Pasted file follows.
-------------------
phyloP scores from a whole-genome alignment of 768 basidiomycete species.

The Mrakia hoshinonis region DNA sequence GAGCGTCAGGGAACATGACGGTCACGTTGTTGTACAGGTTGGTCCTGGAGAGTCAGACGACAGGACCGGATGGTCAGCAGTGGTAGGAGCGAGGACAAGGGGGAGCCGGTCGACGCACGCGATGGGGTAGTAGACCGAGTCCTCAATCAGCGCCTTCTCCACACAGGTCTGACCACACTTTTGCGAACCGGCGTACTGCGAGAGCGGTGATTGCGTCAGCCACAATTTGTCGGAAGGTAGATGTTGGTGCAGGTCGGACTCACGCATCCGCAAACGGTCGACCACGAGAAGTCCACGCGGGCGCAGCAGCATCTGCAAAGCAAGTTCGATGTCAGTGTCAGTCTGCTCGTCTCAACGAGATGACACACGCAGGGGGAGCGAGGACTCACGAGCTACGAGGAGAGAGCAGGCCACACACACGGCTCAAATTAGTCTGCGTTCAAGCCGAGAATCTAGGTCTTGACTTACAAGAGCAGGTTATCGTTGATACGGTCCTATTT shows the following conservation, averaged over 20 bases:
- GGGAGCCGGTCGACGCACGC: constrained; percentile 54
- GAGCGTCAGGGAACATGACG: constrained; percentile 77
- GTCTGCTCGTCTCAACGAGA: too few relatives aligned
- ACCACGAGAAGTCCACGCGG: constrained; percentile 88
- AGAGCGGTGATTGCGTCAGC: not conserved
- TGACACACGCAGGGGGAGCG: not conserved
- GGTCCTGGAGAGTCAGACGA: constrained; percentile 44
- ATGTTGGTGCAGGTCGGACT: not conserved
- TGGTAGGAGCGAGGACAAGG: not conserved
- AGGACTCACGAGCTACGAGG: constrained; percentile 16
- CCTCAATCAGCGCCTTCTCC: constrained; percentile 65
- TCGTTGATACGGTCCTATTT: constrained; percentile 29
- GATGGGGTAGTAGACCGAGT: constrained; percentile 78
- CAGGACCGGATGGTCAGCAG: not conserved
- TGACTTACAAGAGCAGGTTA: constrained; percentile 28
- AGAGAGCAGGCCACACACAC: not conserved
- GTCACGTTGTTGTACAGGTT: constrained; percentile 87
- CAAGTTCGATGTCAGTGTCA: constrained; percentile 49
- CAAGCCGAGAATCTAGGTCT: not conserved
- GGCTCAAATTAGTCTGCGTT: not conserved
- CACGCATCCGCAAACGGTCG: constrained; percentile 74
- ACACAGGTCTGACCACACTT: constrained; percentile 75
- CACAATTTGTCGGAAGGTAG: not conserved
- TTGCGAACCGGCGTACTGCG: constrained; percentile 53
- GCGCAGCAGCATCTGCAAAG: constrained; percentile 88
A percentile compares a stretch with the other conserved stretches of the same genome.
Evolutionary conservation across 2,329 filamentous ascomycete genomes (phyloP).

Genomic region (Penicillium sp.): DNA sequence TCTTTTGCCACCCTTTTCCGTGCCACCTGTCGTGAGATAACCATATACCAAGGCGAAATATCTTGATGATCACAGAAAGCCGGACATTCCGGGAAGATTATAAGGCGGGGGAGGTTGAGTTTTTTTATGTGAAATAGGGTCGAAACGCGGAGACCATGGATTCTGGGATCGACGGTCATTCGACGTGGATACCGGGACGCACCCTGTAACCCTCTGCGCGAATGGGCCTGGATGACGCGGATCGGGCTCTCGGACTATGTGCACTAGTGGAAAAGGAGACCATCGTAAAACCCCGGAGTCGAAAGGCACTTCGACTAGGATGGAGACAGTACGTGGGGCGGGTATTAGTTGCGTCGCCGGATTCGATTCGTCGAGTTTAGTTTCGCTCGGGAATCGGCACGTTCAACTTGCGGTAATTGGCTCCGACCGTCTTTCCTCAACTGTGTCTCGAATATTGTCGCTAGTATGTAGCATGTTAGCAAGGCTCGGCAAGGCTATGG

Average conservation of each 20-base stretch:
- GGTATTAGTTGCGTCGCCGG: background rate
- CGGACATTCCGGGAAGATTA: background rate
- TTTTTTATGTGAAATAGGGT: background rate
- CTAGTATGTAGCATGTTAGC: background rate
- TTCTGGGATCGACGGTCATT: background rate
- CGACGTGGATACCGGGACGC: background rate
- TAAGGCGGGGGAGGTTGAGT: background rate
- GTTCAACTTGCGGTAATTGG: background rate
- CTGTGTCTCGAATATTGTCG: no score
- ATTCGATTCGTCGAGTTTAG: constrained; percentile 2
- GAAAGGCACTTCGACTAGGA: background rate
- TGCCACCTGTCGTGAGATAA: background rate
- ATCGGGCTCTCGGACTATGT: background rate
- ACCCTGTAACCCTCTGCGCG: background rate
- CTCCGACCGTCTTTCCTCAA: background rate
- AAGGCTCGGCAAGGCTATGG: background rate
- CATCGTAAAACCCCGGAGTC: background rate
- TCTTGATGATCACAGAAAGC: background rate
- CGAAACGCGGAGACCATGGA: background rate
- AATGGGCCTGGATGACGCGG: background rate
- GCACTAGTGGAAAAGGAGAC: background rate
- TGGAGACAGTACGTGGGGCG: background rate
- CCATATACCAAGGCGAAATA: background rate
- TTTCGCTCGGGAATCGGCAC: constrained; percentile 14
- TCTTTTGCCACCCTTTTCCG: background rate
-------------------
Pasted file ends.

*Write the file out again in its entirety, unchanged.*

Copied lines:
phyloP scores from a whole-genome alignment of 768 basidiomycete species.

The Mrakia hoshinonis region DNA sequence GAGCGTCAGGGAACATGACGGTCACGTTGTTGTACAGGTTGGTCCTGGAGAGTCAGACGACAGGACCGGATGGTCAGCAGTGGTAGGAGCGAGGACAAGGGGGAGCCGGTCGACGCACGCGATGGGGTAGTAGACCGAGTCCTCAATCAGCGCCTTCTCCACACAGGTCTGACCACACTTTTGCGAACCGGCGTACTGCGAGAGCGGTGATTGCGTCAGCCACAATTTGTCGGAAGGTAGATGTTGGTGCAGGTCGGACTCACGCATCCGCAAACGGTCGACCACGAGAAGTCCACGCGGGCGCAGCAGCATCTGCAAAGCAAGTTCGATGTCAGTGTCAGTCTGCTCGTCTCAACGAGATGACACACGCAGGGGGAGCGAGGACTCACGAGCTACGAGGAGAGAGCAGGCCACACACACGGCTCAAATTAGTCTGCGTTCAAGCCGAGAATCTAGGTCTTGACTTACAAGAGCAGGTTATCGTTGATACGGTCCTATTT shows the following conservation, averaged over 20 bases:
- GGGAGCCGGTCGACGCACGC: constrained; percentile 54
- GAGCGTCAGGGAACATGACG: constrained; percentile 77
- GTCTGCTCGTCTCAACGAGA: too few relatives aligned
- ACCACGAGAAGTCCACGCGG: constrained; percentile 88
- AGAGCGGTGATTGCGTCAGC: not conserved
- TGACACACGCAGGGGGAGCG: not conserved
- GGTCCTGGAGAGTCAGACGA: constrained; percentile 44
- ATGTTGGTGCAGGTCGGACT: not conserved
- TGGTAGGAGCGAGGACAAGG: not conserved
- AGGACTCACGAGCTACGAGG: constrained; percentile 16
- CCTCAATCAGCGCCTTCTCC: constrained; percentile 65
- TCGTTGATACGGTCCTATTT: constrained; percentile 29
- GATGGGGTAGTAGACCGAGT: constrained; percentile 78
- CAGGACCGGATGGTCAGCAG: not conserved
- TGACTTACAAGAGCAGGTTA: constrained; percentile 28
- AGAGAGCAGGCCACACACAC: not conserved
- GTCACGTTGTTGTACAGGTT: constrained; percentile 87
- CAAGTTCGATGTCAGTGTCA: constrained; percentile 49
- CAAGCCGAGAATCTAGGTCT: not conserved
- GGCTCAAATTAGTCTGCGTT: not conserved
- CACGCATCCGCAAACGGTCG: constrained; percentile 74
- ACACAGGTCTGACCACACTT: constrained; percentile 75
- CACAATTTGTCGGAAGGTAG: not conserved
- TTGCGAACCGGCGTACTGCG: constrained; percentile 53
- GCGCAGCAGCATCTGCAAAG: constrained; percentile 88
A percentile compares a stretch with the other conserved stretches of the same genome.
Evolutionary conservation across 2,329 filamentous ascomycete genomes (phyloP).

Genomic region (Penicillium sp.): DNA sequence TCTTTTGCCACCCTTTTCCGTGCCACCTGTCGTGAGATAACCATATACCAAGGCGAAATATCTTGATGATCACAGAAAGCCGGACATTCCGGGAAGATTATAAGGCGGGGGAGGTTGAGTTTTTTTATGTGAAATAGGGTCGAAACGCGGAGACCATGGATTCTGGGATCGACGGTCATTCGACGTGGATACCGGGACGCACCCTGTAACCCTCTGCGCGAATGGGCCTGGATGACGCGGATCGGGCTCTCGGACTATGTGCACTAGTGGAAAAGGAGACCATCGTAAAACCCCGGAGTCGAAAGGCACTTCGACTAGGATGGAGACAGTACGTGGGGCGGGTATTAGTTGCGTCGCCGGATTCGATTCGTCGAGTTTAGTTTCGCTCGGGAATCGGCACGTTCAACTTGCGGTAATTGGCTCCGACCGTCTTTCCTCAACTGTGTCTCGAATATTGTCGCTAGTATGTAGCATGTTAGCAAGGCTCGGCAAGGCTATGG

Average conservation of each 20-base stretch:
- GGTATTAGTTGCGTCGCCGG: background rate
- CGGACATTCCGGGAAGATTA: background rate
- TTTTTTATGTGAAATAGGGT: background rate
- CTAGTATGTAGCATGTTAGC: background rate
- TTCTGGGATCGACGGTCATT: background rate
- CGACGTGGATACCGGGACGC: background rate
- TAAGGCGGGGGAGGTTGAGT: background rate
- GTTCAACTTGCGGTAATTGG: background rate
- CTGTGTCTCGAATATTGTCG: no score
- ATTCGATTCGTCGAGTTTAG: constrained; percentile 2
- GAAAGGCACTTCGACTAGGA: background rate
- TGCCACCTGTCGTGAGATAA: background rate
- ATCGGGCTCTCGGACTATGT: background rate
- ACCCTGTAACCCTCTGCGCG: background rate
- CTCCGACCGTCTTTCCTCAA: background rate
- AAGGCTCGGCAAGGCTATGG: background rate
- CATCGTAAAACCCCGGAGTC: background rate
- TCTTGATGATCACAGAAAGC: background rate
- CGAAACGCGGAGACCATGGA: background rate
- AATGGGCCTGGATGACGCGG: background rate
- GCACTAGTGGAAAAGGAGAC: background rate
- TGGAGACAGTACGTGGGGCG: background rate
- CCATATACCAAGGCGAAATA: background rate
- TTTCGCTCGGGAATCGGCAC: constrained; percentile 14
- TCTTTTGCCACCCTTTTCCG: background rate